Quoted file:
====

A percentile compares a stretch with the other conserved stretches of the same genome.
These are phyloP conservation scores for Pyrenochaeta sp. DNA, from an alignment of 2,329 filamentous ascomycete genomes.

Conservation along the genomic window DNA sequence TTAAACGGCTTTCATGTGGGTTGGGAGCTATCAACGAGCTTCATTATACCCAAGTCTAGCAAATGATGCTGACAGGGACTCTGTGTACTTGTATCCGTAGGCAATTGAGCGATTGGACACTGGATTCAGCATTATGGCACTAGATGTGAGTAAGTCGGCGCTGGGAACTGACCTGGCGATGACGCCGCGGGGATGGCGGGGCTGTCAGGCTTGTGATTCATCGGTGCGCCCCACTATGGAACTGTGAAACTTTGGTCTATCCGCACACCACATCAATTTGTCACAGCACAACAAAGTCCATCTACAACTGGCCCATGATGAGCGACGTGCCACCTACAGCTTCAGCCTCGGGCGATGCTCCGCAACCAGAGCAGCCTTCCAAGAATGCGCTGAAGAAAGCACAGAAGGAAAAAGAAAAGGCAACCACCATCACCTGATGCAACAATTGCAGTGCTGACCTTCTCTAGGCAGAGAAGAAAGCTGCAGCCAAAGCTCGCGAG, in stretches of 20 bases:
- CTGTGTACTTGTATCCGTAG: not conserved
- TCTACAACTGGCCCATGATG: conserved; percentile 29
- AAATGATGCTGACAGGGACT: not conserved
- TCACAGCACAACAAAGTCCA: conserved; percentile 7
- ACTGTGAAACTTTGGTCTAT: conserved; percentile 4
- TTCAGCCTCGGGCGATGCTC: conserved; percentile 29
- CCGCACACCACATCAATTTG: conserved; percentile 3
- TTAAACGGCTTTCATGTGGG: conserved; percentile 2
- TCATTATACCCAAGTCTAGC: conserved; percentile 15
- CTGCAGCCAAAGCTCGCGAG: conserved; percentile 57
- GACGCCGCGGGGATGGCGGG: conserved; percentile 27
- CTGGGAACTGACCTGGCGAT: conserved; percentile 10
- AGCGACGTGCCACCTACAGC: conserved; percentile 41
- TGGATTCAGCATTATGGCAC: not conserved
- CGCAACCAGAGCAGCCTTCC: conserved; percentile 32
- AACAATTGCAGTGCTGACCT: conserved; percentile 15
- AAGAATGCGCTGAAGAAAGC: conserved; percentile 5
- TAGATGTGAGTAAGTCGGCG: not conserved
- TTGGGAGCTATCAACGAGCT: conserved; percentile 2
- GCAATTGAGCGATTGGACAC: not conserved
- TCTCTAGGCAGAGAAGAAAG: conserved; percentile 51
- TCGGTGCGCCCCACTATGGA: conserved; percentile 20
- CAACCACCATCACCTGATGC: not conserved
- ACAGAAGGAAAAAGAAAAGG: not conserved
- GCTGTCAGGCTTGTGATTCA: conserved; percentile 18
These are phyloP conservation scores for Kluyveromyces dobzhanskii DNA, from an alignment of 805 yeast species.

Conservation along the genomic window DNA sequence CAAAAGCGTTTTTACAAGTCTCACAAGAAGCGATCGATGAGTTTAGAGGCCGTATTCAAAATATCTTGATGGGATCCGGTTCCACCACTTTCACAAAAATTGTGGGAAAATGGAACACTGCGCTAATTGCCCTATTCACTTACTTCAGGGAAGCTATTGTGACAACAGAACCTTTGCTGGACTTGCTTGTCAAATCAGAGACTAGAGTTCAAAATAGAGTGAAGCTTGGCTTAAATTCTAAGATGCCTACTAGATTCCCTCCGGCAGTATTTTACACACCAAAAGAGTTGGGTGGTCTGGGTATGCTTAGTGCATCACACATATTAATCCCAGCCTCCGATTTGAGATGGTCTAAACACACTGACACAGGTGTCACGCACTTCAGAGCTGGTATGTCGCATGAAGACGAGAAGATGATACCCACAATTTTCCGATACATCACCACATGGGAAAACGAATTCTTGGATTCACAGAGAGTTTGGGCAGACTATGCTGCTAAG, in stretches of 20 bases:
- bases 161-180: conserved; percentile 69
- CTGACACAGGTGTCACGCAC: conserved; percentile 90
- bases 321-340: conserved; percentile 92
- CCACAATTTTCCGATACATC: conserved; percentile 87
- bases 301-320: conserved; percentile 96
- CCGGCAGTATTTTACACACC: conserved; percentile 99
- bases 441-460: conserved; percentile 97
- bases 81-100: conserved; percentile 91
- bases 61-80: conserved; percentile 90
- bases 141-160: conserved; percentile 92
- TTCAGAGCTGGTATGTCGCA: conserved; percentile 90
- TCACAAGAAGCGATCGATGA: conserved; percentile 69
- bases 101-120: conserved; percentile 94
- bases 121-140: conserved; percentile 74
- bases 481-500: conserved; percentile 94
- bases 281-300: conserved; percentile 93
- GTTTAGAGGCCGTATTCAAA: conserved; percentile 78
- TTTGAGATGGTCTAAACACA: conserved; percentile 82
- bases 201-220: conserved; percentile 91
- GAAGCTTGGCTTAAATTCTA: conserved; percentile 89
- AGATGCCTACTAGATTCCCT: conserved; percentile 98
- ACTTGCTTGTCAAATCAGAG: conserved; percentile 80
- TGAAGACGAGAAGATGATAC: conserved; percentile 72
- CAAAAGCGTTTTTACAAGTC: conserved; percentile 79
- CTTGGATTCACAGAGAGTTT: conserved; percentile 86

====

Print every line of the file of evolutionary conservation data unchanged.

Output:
A percentile compares a stretch with the other conserved stretches of the same genome.
These are phyloP conservation scores for Pyrenochaeta sp. DNA, from an alignment of 2,329 filamentous ascomycete genomes.

Conservation along the genomic window DNA sequence TTAAACGGCTTTCATGTGGGTTGGGAGCTATCAACGAGCTTCATTATACCCAAGTCTAGCAAATGATGCTGACAGGGACTCTGTGTACTTGTATCCGTAGGCAATTGAGCGATTGGACACTGGATTCAGCATTATGGCACTAGATGTGAGTAAGTCGGCGCTGGGAACTGACCTGGCGATGACGCCGCGGGGATGGCGGGGCTGTCAGGCTTGTGATTCATCGGTGCGCCCCACTATGGAACTGTGAAACTTTGGTCTATCCGCACACCACATCAATTTGTCACAGCACAACAAAGTCCATCTACAACTGGCCCATGATGAGCGACGTGCCACCTACAGCTTCAGCCTCGGGCGATGCTCCGCAACCAGAGCAGCCTTCCAAGAATGCGCTGAAGAAAGCACAGAAGGAAAAAGAAAAGGCAACCACCATCACCTGATGCAACAATTGCAGTGCTGACCTTCTCTAGGCAGAGAAGAAAGCTGCAGCCAAAGCTCGCGAG, in stretches of 20 bases:
- CTGTGTACTTGTATCCGTAG: not conserved
- TCTACAACTGGCCCATGATG: conserved; percentile 29
- AAATGATGCTGACAGGGACT: not conserved
- TCACAGCACAACAAAGTCCA: conserved; percentile 7
- ACTGTGAAACTTTGGTCTAT: conserved; percentile 4
- TTCAGCCTCGGGCGATGCTC: conserved; percentile 29
- CCGCACACCACATCAATTTG: conserved; percentile 3
- TTAAACGGCTTTCATGTGGG: conserved; percentile 2
- TCATTATACCCAAGTCTAGC: conserved; percentile 15
- CTGCAGCCAAAGCTCGCGAG: conserved; percentile 57
- GACGCCGCGGGGATGGCGGG: conserved; percentile 27
- CTGGGAACTGACCTGGCGAT: conserved; percentile 10
- AGCGACGTGCCACCTACAGC: conserved; percentile 41
- TGGATTCAGCATTATGGCAC: not conserved
- CGCAACCAGAGCAGCCTTCC: conserved; percentile 32
- AACAATTGCAGTGCTGACCT: conserved; percentile 15
- AAGAATGCGCTGAAGAAAGC: conserved; percentile 5
- TAGATGTGAGTAAGTCGGCG: not conserved
- TTGGGAGCTATCAACGAGCT: conserved; percentile 2
- GCAATTGAGCGATTGGACAC: not conserved
- TCTCTAGGCAGAGAAGAAAG: conserved; percentile 51
- TCGGTGCGCCCCACTATGGA: conserved; percentile 20
- CAACCACCATCACCTGATGC: not conserved
- ACAGAAGGAAAAAGAAAAGG: not conserved
- GCTGTCAGGCTTGTGATTCA: conserved; percentile 18
These are phyloP conservation scores for Kluyveromyces dobzhanskii DNA, from an alignment of 805 yeast species.

Conservation along the genomic window DNA sequence CAAAAGCGTTTTTACAAGTCTCACAAGAAGCGATCGATGAGTTTAGAGGCCGTATTCAAAATATCTTGATGGGATCCGGTTCCACCACTTTCACAAAAATTGTGGGAAAATGGAACACTGCGCTAATTGCCCTATTCACTTACTTCAGGGAAGCTATTGTGACAACAGAACCTTTGCTGGACTTGCTTGTCAAATCAGAGACTAGAGTTCAAAATAGAGTGAAGCTTGGCTTAAATTCTAAGATGCCTACTAGATTCCCTCCGGCAGTATTTTACACACCAAAAGAGTTGGGTGGTCTGGGTATGCTTAGTGCATCACACATATTAATCCCAGCCTCCGATTTGAGATGGTCTAAACACACTGACACAGGTGTCACGCACTTCAGAGCTGGTATGTCGCATGAAGACGAGAAGATGATACCCACAATTTTCCGATACATCACCACATGGGAAAACGAATTCTTGGATTCACAGAGAGTTTGGGCAGACTATGCTGCTAAG, in stretches of 20 bases:
- bases 161-180: conserved; percentile 69
- CTGACACAGGTGTCACGCAC: conserved; percentile 90
- bases 321-340: conserved; percentile 92
- CCACAATTTTCCGATACATC: conserved; percentile 87
- bases 301-320: conserved; percentile 96
- CCGGCAGTATTTTACACACC: conserved; percentile 99
- bases 441-460: conserved; percentile 97
- bases 81-100: conserved; percentile 91
- bases 61-80: conserved; percentile 90
- bases 141-160: conserved; percentile 92
- TTCAGAGCTGGTATGTCGCA: conserved; percentile 90
- TCACAAGAAGCGATCGATGA: conserved; percentile 69
- bases 101-120: conserved; percentile 94
- bases 121-140: conserved; percentile 74
- bases 481-500: conserved; percentile 94
- bases 281-300: conserved; percentile 93
- GTTTAGAGGCCGTATTCAAA: conserved; percentile 78
- TTTGAGATGGTCTAAACACA: conserved; percentile 82
- bases 201-220: conserved; percentile 91
- GAAGCTTGGCTTAAATTCTA: conserved; percentile 89
- AGATGCCTACTAGATTCCCT: conserved; percentile 98
- ACTTGCTTGTCAAATCAGAG: conserved; percentile 80
- TGAAGACGAGAAGATGATAC: conserved; percentile 72
- CAAAAGCGTTTTTACAAGTC: conserved; percentile 79
- CTTGGATTCACAGAGAGTTT: conserved; percentile 86